CLPS News Archive

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Revealing People's Inflated Sense of Knowledge

We may not know as much as we think we do, University research suggests. Our own knowledge may be riddled with holes, but the information contained in many people’s minds forms a vast web of communal understanding. The shared knowledge effect described by Sloman reveals our ignorance as individuals and points to the intellectual strength of groups.

The Brown Daily Herald profiles new research by Prof. Steven Sloman highlighing individual ignorance, and society's reliance on group knowledge.

‘Overlearning’ Helps Lock in New Skills

[From the Boston Globe:]

Musicians often play the same piece of music over and over, long past the point of mastery. Researchers debate whether there is any benefit to “overlearning” a skill in that way.

Now, CLPS researchers suggest there is a previously unknown benefit to continuing to train after one’s performance has plateaued: Even just 20 minutes of overlearning locks in a new skill, shielding it from being overwritten by other information.

“If you’d like to learn something very important, then you can protect that from being disrupted by new learning,” says study coauthor Takeo Watanabe, who studies vision and learning. But be warned, he notes: Because overlearning blocks subsequent learning, it may prevent you from learning a series of similar things in rapid succession.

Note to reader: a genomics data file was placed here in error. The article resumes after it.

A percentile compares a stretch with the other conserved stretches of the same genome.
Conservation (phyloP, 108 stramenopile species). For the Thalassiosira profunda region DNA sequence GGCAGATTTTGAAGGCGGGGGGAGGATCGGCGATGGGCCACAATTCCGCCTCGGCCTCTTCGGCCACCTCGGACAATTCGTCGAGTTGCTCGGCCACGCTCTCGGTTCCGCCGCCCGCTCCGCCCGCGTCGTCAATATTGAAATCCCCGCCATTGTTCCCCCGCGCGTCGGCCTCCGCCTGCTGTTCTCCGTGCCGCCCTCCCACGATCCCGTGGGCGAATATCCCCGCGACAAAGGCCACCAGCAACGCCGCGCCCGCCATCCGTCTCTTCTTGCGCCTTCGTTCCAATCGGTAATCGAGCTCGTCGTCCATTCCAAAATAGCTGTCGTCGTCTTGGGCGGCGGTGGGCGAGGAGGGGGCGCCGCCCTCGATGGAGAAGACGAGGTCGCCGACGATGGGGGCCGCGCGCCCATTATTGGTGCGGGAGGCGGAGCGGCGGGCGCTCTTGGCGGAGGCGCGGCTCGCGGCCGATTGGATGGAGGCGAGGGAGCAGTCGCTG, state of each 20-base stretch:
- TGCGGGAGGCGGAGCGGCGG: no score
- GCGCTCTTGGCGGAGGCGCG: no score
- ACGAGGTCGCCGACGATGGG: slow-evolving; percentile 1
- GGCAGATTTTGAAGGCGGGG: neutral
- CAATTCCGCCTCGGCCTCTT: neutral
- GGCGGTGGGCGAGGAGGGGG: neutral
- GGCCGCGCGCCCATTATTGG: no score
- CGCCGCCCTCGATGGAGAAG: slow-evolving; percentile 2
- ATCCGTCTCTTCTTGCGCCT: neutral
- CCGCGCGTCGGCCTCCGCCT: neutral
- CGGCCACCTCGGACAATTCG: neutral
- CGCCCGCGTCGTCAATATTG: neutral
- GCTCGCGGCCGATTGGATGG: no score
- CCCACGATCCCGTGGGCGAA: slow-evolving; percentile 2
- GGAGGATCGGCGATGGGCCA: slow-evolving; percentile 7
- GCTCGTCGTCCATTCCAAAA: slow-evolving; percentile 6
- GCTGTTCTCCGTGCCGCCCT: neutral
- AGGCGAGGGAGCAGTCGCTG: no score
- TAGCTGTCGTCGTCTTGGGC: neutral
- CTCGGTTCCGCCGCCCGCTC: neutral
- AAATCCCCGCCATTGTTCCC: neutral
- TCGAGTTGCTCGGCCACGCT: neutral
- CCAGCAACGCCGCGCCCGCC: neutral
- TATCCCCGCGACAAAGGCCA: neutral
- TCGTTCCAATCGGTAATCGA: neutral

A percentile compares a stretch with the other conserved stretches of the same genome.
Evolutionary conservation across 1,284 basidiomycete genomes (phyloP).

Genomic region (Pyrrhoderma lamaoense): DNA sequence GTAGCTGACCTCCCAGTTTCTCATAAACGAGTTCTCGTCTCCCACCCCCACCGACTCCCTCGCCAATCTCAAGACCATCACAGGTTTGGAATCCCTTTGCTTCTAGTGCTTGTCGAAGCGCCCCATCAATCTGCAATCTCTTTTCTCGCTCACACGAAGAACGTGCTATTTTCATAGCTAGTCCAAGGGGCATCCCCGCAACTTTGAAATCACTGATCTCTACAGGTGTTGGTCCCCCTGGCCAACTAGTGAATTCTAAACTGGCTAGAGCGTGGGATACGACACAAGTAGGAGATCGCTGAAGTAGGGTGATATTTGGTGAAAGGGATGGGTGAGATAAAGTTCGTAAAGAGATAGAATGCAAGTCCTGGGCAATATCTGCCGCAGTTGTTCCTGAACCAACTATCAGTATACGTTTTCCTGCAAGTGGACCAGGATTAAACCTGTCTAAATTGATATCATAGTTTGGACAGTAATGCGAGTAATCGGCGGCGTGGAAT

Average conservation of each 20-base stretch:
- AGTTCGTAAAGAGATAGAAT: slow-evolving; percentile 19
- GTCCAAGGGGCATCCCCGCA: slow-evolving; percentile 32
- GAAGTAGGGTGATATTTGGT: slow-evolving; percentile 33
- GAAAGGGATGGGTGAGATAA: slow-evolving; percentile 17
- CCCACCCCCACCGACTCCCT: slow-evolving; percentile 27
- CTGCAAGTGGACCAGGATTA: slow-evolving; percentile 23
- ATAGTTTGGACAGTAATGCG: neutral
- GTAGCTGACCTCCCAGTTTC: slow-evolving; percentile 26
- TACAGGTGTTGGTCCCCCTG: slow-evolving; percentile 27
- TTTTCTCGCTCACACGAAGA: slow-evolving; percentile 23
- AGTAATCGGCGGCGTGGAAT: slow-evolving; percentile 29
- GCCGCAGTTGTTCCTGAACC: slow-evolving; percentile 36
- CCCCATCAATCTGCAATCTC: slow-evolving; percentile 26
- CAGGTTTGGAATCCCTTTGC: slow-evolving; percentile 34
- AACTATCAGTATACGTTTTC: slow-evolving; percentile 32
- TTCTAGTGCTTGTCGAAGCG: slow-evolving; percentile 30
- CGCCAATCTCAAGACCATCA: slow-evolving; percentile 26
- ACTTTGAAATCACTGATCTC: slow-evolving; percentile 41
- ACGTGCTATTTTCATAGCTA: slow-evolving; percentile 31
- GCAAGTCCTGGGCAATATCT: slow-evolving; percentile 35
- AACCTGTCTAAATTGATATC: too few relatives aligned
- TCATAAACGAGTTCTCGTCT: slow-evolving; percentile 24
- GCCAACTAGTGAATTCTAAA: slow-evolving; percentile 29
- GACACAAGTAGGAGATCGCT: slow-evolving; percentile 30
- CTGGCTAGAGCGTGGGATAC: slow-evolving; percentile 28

The work was published online in the journal Nature Neuroscience.

Joachim Krueger: Manufacturing Happiness

Prof. Joachim Krueger is interviewed about the psychology of creativity for the Brown Schoolf of Profeessional Studies. Read more and listen to the interview here.

Xuan Zhao: Through the Eyes of a Robot

CLPS PhD student Xuan Zhao presented her talk 'Through the Eyes of a Robot'at the Research Matters! series at Brown. Watch her video presentation in full at YouTube.

Infants Use Prefrontal Cortex for Learning, Study Finds

Researchers have traditionally considered the prefrontal cortex, the portion of the brain responsible for higher cognitive activity, to be too underdeveloped in young children. However, a study by Prof. Dima Amso's Developmental Cognitive Neuroscience Laboratory involving 8-month-old infants suggests this may not be the case. Read more about this work at UPI.

CLPS Researchers Among Team Testing Dementia Treatment

CLPS researchers William Heindel and Elena Festa, alongside researchers from Rhode Island hospitals, hope that transcranial magnetic stimulation will become the first successful treatment for frontotemporal dementia. Read more at the Brown Daily Herald site.

TA Applications Now Open for Spring 2017

You can apply to be an undergraduate TA in a Spring 2017 CLPS course with our online form. Appllications now open.